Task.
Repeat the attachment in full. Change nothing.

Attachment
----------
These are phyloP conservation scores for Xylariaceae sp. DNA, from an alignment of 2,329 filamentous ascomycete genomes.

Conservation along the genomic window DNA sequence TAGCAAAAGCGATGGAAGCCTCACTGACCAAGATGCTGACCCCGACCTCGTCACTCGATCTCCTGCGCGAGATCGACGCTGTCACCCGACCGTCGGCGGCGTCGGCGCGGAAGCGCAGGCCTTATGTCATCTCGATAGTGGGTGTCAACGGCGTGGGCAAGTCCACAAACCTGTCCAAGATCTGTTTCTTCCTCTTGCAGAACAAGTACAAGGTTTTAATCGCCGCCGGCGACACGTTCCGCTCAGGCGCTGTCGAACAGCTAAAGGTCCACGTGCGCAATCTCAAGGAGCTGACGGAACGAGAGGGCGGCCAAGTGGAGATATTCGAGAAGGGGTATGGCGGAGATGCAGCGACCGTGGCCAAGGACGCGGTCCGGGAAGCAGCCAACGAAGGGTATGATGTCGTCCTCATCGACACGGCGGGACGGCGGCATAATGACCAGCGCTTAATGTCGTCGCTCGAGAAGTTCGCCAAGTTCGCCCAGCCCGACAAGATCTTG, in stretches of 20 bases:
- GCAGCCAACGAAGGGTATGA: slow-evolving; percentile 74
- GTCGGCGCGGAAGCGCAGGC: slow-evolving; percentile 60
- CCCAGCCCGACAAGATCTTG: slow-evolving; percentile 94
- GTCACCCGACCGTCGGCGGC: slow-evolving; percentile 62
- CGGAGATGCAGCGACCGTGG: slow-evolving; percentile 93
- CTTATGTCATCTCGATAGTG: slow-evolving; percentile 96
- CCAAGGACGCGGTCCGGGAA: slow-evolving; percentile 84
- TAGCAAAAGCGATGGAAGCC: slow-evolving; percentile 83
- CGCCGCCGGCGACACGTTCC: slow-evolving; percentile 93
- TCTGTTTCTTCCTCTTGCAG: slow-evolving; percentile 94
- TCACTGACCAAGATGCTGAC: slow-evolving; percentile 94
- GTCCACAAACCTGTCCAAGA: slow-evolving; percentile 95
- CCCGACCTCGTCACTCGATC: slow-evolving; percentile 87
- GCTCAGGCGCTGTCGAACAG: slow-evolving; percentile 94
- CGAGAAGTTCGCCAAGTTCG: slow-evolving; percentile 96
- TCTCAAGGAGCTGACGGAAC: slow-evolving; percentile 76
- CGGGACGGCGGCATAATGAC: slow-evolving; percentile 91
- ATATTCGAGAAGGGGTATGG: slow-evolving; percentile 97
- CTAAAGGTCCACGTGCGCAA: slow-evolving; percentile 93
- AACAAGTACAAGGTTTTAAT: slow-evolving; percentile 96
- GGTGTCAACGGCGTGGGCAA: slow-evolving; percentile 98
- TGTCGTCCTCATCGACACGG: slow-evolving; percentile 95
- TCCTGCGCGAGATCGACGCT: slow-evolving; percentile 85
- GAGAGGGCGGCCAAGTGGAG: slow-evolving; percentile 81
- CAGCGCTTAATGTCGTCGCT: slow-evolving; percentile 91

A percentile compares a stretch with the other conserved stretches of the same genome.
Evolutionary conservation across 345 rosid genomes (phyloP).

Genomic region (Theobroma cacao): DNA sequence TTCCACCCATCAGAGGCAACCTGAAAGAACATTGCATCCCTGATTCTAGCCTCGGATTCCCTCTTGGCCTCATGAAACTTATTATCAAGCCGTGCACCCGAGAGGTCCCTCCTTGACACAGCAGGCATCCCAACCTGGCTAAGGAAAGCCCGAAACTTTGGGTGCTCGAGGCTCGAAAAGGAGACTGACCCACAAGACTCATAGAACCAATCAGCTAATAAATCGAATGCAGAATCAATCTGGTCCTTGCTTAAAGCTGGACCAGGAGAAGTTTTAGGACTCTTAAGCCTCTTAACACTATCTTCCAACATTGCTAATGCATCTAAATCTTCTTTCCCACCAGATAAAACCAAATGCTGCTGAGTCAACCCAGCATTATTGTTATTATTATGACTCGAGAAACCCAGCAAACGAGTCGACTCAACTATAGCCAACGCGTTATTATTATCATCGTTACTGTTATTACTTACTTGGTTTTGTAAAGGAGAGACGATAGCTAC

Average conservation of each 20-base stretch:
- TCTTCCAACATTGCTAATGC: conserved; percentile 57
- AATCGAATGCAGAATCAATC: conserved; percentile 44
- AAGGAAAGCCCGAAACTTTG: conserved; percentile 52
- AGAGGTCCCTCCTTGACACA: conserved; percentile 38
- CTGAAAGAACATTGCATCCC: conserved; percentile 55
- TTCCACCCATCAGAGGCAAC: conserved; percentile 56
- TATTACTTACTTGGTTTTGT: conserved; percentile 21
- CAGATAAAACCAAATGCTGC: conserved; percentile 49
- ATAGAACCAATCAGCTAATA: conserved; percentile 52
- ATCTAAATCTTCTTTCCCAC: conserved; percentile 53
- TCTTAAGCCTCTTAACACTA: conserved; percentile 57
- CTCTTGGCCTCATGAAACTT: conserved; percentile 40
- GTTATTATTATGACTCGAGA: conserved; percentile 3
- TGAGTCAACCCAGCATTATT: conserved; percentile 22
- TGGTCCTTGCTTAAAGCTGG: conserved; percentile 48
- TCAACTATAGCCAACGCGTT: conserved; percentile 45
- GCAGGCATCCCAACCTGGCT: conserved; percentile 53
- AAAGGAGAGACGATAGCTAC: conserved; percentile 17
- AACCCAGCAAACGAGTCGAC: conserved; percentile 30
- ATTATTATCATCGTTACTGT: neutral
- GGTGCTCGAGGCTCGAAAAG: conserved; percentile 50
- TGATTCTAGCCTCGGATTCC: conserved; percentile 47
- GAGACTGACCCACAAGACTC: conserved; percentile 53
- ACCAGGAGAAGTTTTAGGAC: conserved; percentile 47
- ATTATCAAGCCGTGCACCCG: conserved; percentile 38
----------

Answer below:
These are phyloP conservation scores for Xylariaceae sp. DNA, from an alignment of 2,329 filamentous ascomycete genomes.

Conservation along the genomic window DNA sequence TAGCAAAAGCGATGGAAGCCTCACTGACCAAGATGCTGACCCCGACCTCGTCACTCGATCTCCTGCGCGAGATCGACGCTGTCACCCGACCGTCGGCGGCGTCGGCGCGGAAGCGCAGGCCTTATGTCATCTCGATAGTGGGTGTCAACGGCGTGGGCAAGTCCACAAACCTGTCCAAGATCTGTTTCTTCCTCTTGCAGAACAAGTACAAGGTTTTAATCGCCGCCGGCGACACGTTCCGCTCAGGCGCTGTCGAACAGCTAAAGGTCCACGTGCGCAATCTCAAGGAGCTGACGGAACGAGAGGGCGGCCAAGTGGAGATATTCGAGAAGGGGTATGGCGGAGATGCAGCGACCGTGGCCAAGGACGCGGTCCGGGAAGCAGCCAACGAAGGGTATGATGTCGTCCTCATCGACACGGCGGGACGGCGGCATAATGACCAGCGCTTAATGTCGTCGCTCGAGAAGTTCGCCAAGTTCGCCCAGCCCGACAAGATCTTG, in stretches of 20 bases:
- GCAGCCAACGAAGGGTATGA: slow-evolving; percentile 74
- GTCGGCGCGGAAGCGCAGGC: slow-evolving; percentile 60
- CCCAGCCCGACAAGATCTTG: slow-evolving; percentile 94
- GTCACCCGACCGTCGGCGGC: slow-evolving; percentile 62
- CGGAGATGCAGCGACCGTGG: slow-evolving; percentile 93
- CTTATGTCATCTCGATAGTG: slow-evolving; percentile 96
- CCAAGGACGCGGTCCGGGAA: slow-evolving; percentile 84
- TAGCAAAAGCGATGGAAGCC: slow-evolving; percentile 83
- CGCCGCCGGCGACACGTTCC: slow-evolving; percentile 93
- TCTGTTTCTTCCTCTTGCAG: slow-evolving; percentile 94
- TCACTGACCAAGATGCTGAC: slow-evolving; percentile 94
- GTCCACAAACCTGTCCAAGA: slow-evolving; percentile 95
- CCCGACCTCGTCACTCGATC: slow-evolving; percentile 87
- GCTCAGGCGCTGTCGAACAG: slow-evolving; percentile 94
- CGAGAAGTTCGCCAAGTTCG: slow-evolving; percentile 96
- TCTCAAGGAGCTGACGGAAC: slow-evolving; percentile 76
- CGGGACGGCGGCATAATGAC: slow-evolving; percentile 91
- ATATTCGAGAAGGGGTATGG: slow-evolving; percentile 97
- CTAAAGGTCCACGTGCGCAA: slow-evolving; percentile 93
- AACAAGTACAAGGTTTTAAT: slow-evolving; percentile 96
- GGTGTCAACGGCGTGGGCAA: slow-evolving; percentile 98
- TGTCGTCCTCATCGACACGG: slow-evolving; percentile 95
- TCCTGCGCGAGATCGACGCT: slow-evolving; percentile 85
- GAGAGGGCGGCCAAGTGGAG: slow-evolving; percentile 81
- CAGCGCTTAATGTCGTCGCT: slow-evolving; percentile 91

A percentile compares a stretch with the other conserved stretches of the same genome.
Evolutionary conservation across 345 rosid genomes (phyloP).

Genomic region (Theobroma cacao): DNA sequence TTCCACCCATCAGAGGCAACCTGAAAGAACATTGCATCCCTGATTCTAGCCTCGGATTCCCTCTTGGCCTCATGAAACTTATTATCAAGCCGTGCACCCGAGAGGTCCCTCCTTGACACAGCAGGCATCCCAACCTGGCTAAGGAAAGCCCGAAACTTTGGGTGCTCGAGGCTCGAAAAGGAGACTGACCCACAAGACTCATAGAACCAATCAGCTAATAAATCGAATGCAGAATCAATCTGGTCCTTGCTTAAAGCTGGACCAGGAGAAGTTTTAGGACTCTTAAGCCTCTTAACACTATCTTCCAACATTGCTAATGCATCTAAATCTTCTTTCCCACCAGATAAAACCAAATGCTGCTGAGTCAACCCAGCATTATTGTTATTATTATGACTCGAGAAACCCAGCAAACGAGTCGACTCAACTATAGCCAACGCGTTATTATTATCATCGTTACTGTTATTACTTACTTGGTTTTGTAAAGGAGAGACGATAGCTAC

Average conservation of each 20-base stretch:
- TCTTCCAACATTGCTAATGC: conserved; percentile 57
- AATCGAATGCAGAATCAATC: conserved; percentile 44
- AAGGAAAGCCCGAAACTTTG: conserved; percentile 52
- AGAGGTCCCTCCTTGACACA: conserved; percentile 38
- CTGAAAGAACATTGCATCCC: conserved; percentile 55
- TTCCACCCATCAGAGGCAAC: conserved; percentile 56
- TATTACTTACTTGGTTTTGT: conserved; percentile 21
- CAGATAAAACCAAATGCTGC: conserved; percentile 49
- ATAGAACCAATCAGCTAATA: conserved; percentile 52
- ATCTAAATCTTCTTTCCCAC: conserved; percentile 53
- TCTTAAGCCTCTTAACACTA: conserved; percentile 57
- CTCTTGGCCTCATGAAACTT: conserved; percentile 40
- GTTATTATTATGACTCGAGA: conserved; percentile 3
- TGAGTCAACCCAGCATTATT: conserved; percentile 22
- TGGTCCTTGCTTAAAGCTGG: conserved; percentile 48
- TCAACTATAGCCAACGCGTT: conserved; percentile 45
- GCAGGCATCCCAACCTGGCT: conserved; percentile 53
- AAAGGAGAGACGATAGCTAC: conserved; percentile 17
- AACCCAGCAAACGAGTCGAC: conserved; percentile 30
- ATTATTATCATCGTTACTGT: neutral
- GGTGCTCGAGGCTCGAAAAG: conserved; percentile 50
- TGATTCTAGCCTCGGATTCC: conserved; percentile 47
- GAGACTGACCCACAAGACTC: conserved; percentile 53
- ACCAGGAGAAGTTTTAGGAC: conserved; percentile 47
- ATTATCAAGCCGTGCACCCG: conserved; percentile 38